It was worth getting up so early Friday morning, 5:30AM Vancouver time, to head down to PIVOT's office to hear the Supreme Court of Canada's landmark decision on the Canada v. Bedford case.
What a great victory. I feel like saying "hallelujah" that these awful laws have been struck down. It’s been decades of work by selfless people, sex workers and allies alike, to undertake legal challenges, advocacy, and lobbying, and staying focussed on why these laws needed to be eliminated.
That the Conservative government in Ottawa felt compelled to appeal earlier court decisions is another example of their ideological bias and prejudice. Not to mention the waste of public funds on these costly appeals.
Prostitution has always been legal in Canada, but the harmful laws surrounding sex work placed sex workers in perilous situations, and has contributed to many deaths.
The communicating law in particular (now struck down), which made it illegal to communicate in a public place, including a motor vehicle, was one of the worst laws. I remember very well the vitriolic campaigns calling for this law by many cities - including Vancouver - in the early 1980's. I was a new city councillor at the time and the pressure to "just go along" and join the call for the adoption of the communicating law was fierce. I'm proud to say a few of us resisted that pressure because we believed it would be a bad law. Even so the Vancouver City Council of the day led the charge for new laws to control street prostitution.
The advent of the communicating law created terrible harms and danger. In Vancouver's Downtown Eastside, the disappearance and murder of sex workers, many of whom were Aboriginal, became a major national focus for law reform and a public inquiry. We finally got the public inquiry in BC, but we continue to press for a national inquiry. Thanks to Niki Ashton MP for her great work on this too.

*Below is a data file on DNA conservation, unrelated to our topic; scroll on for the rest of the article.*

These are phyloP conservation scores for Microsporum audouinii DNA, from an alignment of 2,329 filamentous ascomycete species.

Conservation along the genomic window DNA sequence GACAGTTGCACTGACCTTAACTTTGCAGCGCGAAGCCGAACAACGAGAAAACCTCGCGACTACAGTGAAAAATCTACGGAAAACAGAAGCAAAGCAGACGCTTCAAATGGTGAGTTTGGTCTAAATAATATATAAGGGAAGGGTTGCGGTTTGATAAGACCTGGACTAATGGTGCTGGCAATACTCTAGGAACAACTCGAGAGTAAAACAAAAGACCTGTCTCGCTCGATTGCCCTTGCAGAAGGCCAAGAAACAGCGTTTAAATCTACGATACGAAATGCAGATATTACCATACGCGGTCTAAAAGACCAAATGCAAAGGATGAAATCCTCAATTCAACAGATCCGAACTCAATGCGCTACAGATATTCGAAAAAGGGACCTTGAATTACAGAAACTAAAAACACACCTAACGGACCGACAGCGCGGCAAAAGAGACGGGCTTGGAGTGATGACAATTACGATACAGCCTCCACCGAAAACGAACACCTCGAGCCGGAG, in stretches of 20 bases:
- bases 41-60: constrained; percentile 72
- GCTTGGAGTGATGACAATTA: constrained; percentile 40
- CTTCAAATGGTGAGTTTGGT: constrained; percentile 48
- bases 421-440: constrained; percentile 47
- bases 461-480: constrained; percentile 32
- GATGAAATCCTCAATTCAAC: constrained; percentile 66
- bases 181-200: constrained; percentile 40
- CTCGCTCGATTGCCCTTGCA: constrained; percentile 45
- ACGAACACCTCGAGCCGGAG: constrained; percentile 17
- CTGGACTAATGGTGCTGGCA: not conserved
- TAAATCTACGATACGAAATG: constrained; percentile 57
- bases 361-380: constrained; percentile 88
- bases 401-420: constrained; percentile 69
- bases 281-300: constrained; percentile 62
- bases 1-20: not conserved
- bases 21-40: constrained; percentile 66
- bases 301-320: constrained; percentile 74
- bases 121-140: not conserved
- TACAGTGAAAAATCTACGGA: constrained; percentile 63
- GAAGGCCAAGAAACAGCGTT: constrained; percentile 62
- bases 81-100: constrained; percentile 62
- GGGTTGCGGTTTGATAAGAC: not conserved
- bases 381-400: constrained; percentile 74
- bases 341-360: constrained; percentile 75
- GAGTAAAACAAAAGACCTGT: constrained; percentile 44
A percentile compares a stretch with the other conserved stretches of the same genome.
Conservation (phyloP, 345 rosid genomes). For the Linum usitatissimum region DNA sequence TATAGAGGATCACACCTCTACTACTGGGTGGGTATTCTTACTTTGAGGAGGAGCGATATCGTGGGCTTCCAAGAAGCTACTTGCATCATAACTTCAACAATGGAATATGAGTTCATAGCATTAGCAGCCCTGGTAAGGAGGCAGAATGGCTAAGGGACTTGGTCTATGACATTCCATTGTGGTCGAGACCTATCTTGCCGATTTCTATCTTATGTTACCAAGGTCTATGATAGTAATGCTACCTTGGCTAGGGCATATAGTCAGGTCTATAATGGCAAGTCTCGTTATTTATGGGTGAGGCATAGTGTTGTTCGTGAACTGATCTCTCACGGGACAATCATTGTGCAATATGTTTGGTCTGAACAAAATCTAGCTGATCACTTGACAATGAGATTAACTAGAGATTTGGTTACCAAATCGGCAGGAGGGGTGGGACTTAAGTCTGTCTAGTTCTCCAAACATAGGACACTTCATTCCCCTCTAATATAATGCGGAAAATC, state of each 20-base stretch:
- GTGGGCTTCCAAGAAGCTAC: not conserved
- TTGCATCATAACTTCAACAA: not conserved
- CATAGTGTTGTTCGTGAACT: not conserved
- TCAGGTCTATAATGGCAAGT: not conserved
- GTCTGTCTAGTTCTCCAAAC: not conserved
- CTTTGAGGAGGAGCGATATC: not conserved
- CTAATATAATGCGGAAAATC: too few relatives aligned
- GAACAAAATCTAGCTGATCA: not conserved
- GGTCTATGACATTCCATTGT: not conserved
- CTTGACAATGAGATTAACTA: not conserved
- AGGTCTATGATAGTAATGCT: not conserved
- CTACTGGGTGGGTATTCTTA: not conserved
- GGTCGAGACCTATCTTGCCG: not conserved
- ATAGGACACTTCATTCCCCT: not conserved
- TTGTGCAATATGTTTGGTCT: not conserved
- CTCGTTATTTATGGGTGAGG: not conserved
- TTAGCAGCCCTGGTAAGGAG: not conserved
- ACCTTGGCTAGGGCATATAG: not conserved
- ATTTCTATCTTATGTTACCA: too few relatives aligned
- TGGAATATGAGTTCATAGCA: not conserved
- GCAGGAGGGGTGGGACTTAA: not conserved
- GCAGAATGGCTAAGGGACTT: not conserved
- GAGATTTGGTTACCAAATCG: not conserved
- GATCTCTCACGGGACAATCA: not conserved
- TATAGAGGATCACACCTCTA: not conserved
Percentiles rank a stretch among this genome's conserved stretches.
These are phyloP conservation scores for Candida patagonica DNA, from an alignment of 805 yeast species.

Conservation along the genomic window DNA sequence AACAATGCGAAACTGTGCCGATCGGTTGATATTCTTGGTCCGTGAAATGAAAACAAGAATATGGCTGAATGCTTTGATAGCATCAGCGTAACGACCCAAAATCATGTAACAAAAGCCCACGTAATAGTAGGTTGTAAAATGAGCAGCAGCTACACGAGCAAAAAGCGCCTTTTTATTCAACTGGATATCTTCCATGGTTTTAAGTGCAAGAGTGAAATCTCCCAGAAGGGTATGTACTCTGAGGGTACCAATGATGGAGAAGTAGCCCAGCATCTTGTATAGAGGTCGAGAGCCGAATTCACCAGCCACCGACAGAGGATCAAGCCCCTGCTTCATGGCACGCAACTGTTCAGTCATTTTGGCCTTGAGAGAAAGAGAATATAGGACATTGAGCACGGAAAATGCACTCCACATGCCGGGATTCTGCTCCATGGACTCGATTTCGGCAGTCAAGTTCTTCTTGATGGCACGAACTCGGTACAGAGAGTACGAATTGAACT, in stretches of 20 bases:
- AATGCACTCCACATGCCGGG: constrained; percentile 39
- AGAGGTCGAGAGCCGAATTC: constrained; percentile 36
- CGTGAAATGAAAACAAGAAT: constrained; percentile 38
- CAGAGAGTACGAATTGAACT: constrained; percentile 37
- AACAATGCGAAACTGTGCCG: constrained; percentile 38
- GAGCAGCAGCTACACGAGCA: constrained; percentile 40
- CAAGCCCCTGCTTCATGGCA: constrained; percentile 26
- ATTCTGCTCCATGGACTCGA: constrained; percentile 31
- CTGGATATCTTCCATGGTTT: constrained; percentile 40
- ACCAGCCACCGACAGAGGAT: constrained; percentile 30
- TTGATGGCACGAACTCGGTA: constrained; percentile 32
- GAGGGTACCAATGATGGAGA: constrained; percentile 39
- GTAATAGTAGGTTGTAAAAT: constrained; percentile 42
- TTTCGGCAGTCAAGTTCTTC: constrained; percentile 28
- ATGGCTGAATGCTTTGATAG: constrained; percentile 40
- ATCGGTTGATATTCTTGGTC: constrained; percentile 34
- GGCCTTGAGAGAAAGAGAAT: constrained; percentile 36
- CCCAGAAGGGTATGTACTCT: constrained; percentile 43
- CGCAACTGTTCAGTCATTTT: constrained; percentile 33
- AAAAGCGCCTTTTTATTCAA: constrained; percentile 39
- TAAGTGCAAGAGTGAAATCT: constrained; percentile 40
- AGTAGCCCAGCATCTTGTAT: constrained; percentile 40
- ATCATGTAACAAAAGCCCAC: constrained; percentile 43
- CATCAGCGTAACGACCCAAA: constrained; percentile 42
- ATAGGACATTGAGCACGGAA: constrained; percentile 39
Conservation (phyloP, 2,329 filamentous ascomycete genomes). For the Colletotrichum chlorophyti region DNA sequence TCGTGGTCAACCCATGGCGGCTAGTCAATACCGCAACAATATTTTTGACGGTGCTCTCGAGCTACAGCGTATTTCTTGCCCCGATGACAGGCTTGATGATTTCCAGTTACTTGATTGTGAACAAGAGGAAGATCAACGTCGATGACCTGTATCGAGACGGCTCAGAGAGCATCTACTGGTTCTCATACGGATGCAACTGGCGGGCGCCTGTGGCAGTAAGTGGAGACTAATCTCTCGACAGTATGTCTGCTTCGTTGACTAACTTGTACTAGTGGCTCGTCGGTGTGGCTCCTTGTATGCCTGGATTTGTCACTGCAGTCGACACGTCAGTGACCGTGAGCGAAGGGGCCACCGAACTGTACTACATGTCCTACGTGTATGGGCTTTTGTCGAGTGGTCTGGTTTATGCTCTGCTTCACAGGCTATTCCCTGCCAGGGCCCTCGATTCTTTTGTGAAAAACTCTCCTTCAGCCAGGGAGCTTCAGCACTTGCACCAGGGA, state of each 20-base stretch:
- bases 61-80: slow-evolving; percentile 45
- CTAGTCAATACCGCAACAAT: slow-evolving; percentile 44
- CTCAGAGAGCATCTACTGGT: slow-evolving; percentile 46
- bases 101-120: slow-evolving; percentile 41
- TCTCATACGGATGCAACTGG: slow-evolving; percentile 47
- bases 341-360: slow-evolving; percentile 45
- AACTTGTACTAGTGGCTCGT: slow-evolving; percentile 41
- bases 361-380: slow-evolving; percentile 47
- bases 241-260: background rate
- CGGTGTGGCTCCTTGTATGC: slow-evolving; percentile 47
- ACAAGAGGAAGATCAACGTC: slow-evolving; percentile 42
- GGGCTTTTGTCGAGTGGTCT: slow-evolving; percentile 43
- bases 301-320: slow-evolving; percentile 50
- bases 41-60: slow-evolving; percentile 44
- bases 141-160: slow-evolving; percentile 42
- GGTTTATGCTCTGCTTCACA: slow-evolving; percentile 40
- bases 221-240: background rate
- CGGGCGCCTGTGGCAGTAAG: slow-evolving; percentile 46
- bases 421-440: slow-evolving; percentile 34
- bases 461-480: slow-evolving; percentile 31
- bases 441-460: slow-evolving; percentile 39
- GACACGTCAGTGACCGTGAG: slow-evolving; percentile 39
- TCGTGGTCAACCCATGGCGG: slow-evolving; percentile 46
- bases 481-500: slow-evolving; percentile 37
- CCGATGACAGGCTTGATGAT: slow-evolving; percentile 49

I want to remember for a moment a day nearly 30 years ago, when the community marched along Dundas Street in east Vancouver, to a dumpster where the body of a brutally murdered sex worker had been found earlier. We marched on to the Carnegie Centre at Main and Hastings in the first public acknowledgement of the tragedy of the missing and murdered women. I will never forget that day -- because it compelled me to act and speak out.
You see, to bring about change on an issue like this, where you challenge the status quo, takes decades of slogging work, and you run into a lot of obstacles along the way. This issue has been one of the most challenging that I've worked on, because for a long time no one in public office wanted to deal with it. Sex workers were treated as second class citizens to be ignored, victimized, and criminalized. It has also been a divisive issue in the feminist community. and I can attest to the sharp debates and political jabs that happen along the way!
Even so, I have always believed that full decriminalization was the best position to adopt.
Today’s decision by the Supreme Court of Canada is truly a landmark and a victory. It only came about because of the outstanding and courageous legal challenge from the three appellants, and the incredible work of people like lawyers Alan Young, and Katrina Pacey from PIVOT. Most of all, it is the sex workers themselves who took on these injustices in the law and societal attitude, and forced us to open our eyes, and see what needed to be done.
I know there is now a lot more work to do: What will the response of the Conservative government be? Will they try to bring in other laws that will also create harm? What is the role of municipalities? There are many questions, but there is time to consider these concerns and develop a rational and intelligent public debate.
But just for the moment -- let's celebrate this historic decision and recognize the amazing people who got us here.
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